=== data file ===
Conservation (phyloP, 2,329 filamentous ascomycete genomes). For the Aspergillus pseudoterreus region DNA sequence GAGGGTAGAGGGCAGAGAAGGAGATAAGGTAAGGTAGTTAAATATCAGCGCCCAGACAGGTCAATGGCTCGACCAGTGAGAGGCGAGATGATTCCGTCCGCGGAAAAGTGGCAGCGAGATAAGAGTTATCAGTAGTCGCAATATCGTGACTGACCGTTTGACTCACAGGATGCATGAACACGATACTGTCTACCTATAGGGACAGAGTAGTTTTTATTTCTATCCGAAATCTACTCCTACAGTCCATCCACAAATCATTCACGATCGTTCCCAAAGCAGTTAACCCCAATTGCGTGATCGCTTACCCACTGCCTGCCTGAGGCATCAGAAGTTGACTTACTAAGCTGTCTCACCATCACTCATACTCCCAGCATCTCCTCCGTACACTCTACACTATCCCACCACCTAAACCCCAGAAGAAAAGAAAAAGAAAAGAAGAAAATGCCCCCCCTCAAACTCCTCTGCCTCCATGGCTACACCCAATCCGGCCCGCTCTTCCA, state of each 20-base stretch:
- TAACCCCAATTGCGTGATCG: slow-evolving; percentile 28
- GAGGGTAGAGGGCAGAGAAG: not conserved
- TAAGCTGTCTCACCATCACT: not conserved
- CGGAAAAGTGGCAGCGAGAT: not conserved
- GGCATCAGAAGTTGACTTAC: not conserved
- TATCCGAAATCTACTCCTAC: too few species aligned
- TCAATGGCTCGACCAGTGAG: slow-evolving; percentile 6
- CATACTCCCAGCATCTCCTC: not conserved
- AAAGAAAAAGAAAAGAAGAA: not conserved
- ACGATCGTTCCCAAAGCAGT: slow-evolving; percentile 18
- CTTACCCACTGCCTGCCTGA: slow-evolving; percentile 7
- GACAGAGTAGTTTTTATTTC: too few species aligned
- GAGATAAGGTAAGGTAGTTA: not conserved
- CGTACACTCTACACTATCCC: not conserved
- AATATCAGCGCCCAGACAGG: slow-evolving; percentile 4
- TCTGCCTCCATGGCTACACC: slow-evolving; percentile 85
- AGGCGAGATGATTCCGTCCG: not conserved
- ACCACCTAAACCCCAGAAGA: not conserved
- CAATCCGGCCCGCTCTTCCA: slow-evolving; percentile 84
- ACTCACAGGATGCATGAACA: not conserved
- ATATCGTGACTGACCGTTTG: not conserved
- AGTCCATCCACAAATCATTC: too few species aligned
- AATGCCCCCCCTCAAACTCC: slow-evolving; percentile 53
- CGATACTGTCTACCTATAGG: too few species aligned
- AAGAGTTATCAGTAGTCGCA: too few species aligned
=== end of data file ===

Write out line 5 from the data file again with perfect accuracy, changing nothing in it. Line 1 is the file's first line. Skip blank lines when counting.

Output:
- CGGAAAAGTGGCAGCGAGAT: not conserved